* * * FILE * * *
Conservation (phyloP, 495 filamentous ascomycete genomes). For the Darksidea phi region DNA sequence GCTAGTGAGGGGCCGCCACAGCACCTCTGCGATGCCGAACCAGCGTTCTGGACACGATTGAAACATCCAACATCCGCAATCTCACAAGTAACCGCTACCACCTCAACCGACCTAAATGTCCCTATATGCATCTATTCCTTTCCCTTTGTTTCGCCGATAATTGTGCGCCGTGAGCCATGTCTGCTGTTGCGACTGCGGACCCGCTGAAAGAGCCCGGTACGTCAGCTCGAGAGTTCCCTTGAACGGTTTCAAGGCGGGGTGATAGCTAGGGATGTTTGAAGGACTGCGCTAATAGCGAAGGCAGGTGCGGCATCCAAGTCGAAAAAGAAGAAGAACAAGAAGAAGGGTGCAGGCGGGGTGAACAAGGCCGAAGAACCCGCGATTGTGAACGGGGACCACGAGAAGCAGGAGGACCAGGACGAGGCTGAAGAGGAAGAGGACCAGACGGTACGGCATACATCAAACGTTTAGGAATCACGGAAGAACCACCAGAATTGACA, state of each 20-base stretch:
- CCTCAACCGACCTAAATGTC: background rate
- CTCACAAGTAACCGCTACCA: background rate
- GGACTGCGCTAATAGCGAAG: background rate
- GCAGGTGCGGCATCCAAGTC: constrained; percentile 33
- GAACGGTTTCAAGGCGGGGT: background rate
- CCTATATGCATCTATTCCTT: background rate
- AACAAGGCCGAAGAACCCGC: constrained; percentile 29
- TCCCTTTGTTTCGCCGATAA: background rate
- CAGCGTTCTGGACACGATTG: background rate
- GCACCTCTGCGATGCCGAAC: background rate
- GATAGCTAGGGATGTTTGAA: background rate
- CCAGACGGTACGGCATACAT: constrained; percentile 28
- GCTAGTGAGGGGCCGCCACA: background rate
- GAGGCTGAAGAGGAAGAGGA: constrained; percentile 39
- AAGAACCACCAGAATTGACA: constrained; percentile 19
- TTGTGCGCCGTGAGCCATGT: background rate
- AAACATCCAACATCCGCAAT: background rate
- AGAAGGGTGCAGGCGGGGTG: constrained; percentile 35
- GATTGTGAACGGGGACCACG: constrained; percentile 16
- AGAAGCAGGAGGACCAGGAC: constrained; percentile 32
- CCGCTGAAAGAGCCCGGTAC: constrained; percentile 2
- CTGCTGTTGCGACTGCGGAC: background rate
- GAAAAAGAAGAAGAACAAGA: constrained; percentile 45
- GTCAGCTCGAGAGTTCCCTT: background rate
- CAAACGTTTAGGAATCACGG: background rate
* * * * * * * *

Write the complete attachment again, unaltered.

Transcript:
Conservation (phyloP, 495 filamentous ascomycete genomes). For the Darksidea phi region DNA sequence GCTAGTGAGGGGCCGCCACAGCACCTCTGCGATGCCGAACCAGCGTTCTGGACACGATTGAAACATCCAACATCCGCAATCTCACAAGTAACCGCTACCACCTCAACCGACCTAAATGTCCCTATATGCATCTATTCCTTTCCCTTTGTTTCGCCGATAATTGTGCGCCGTGAGCCATGTCTGCTGTTGCGACTGCGGACCCGCTGAAAGAGCCCGGTACGTCAGCTCGAGAGTTCCCTTGAACGGTTTCAAGGCGGGGTGATAGCTAGGGATGTTTGAAGGACTGCGCTAATAGCGAAGGCAGGTGCGGCATCCAAGTCGAAAAAGAAGAAGAACAAGAAGAAGGGTGCAGGCGGGGTGAACAAGGCCGAAGAACCCGCGATTGTGAACGGGGACCACGAGAAGCAGGAGGACCAGGACGAGGCTGAAGAGGAAGAGGACCAGACGGTACGGCATACATCAAACGTTTAGGAATCACGGAAGAACCACCAGAATTGACA, state of each 20-base stretch:
- CCTCAACCGACCTAAATGTC: background rate
- CTCACAAGTAACCGCTACCA: background rate
- GGACTGCGCTAATAGCGAAG: background rate
- GCAGGTGCGGCATCCAAGTC: constrained; percentile 33
- GAACGGTTTCAAGGCGGGGT: background rate
- CCTATATGCATCTATTCCTT: background rate
- AACAAGGCCGAAGAACCCGC: constrained; percentile 29
- TCCCTTTGTTTCGCCGATAA: background rate
- CAGCGTTCTGGACACGATTG: background rate
- GCACCTCTGCGATGCCGAAC: background rate
- GATAGCTAGGGATGTTTGAA: background rate
- CCAGACGGTACGGCATACAT: constrained; percentile 28
- GCTAGTGAGGGGCCGCCACA: background rate
- GAGGCTGAAGAGGAAGAGGA: constrained; percentile 39
- AAGAACCACCAGAATTGACA: constrained; percentile 19
- TTGTGCGCCGTGAGCCATGT: background rate
- AAACATCCAACATCCGCAAT: background rate
- AGAAGGGTGCAGGCGGGGTG: constrained; percentile 35
- GATTGTGAACGGGGACCACG: constrained; percentile 16
- AGAAGCAGGAGGACCAGGAC: constrained; percentile 32
- CCGCTGAAAGAGCCCGGTAC: constrained; percentile 2
- CTGCTGTTGCGACTGCGGAC: background rate
- GAAAAAGAAGAAGAACAAGA: constrained; percentile 45
- GTCAGCTCGAGAGTTCCCTT: background rate
- CAAACGTTTAGGAATCACGG: background rate